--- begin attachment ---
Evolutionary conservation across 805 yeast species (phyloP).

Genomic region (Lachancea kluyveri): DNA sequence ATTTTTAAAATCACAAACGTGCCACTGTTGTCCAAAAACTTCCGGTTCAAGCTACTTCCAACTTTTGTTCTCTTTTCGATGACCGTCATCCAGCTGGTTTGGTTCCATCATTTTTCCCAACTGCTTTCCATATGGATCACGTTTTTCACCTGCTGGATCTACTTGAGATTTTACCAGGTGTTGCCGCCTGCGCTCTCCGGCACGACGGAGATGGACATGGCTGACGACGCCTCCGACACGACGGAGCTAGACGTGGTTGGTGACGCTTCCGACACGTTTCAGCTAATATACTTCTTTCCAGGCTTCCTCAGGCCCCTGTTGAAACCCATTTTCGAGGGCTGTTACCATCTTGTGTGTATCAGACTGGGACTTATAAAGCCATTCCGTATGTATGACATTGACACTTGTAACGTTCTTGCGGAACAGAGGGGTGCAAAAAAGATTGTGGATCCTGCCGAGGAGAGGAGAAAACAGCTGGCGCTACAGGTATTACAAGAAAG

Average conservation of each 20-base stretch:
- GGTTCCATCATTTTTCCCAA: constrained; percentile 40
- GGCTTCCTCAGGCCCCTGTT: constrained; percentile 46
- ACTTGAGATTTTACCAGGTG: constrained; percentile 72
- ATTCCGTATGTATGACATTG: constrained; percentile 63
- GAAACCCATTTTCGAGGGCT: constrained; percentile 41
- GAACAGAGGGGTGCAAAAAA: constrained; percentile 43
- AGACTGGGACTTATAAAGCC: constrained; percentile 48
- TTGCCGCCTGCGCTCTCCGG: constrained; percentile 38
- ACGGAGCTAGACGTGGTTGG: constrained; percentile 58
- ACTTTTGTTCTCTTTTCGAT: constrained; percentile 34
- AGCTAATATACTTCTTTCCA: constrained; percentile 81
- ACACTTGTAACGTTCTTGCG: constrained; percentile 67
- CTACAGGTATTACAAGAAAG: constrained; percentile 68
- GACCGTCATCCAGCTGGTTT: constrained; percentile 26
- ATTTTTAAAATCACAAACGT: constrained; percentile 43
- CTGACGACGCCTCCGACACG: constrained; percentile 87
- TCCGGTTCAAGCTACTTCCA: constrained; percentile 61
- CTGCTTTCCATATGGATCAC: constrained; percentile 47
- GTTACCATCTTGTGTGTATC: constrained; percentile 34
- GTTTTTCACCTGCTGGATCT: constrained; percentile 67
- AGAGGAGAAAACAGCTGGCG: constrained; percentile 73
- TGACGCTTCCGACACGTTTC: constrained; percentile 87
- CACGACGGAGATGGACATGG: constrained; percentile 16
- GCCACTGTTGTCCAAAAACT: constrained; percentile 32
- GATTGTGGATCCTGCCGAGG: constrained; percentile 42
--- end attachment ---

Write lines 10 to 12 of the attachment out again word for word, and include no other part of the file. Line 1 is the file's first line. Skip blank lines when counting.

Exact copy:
- AGACTGGGACTTATAAAGCC: constrained; percentile 48
- TTGCCGCCTGCGCTCTCCGG: constrained; percentile 38
- ACGGAGCTAGACGTGGTTGG: constrained; percentile 58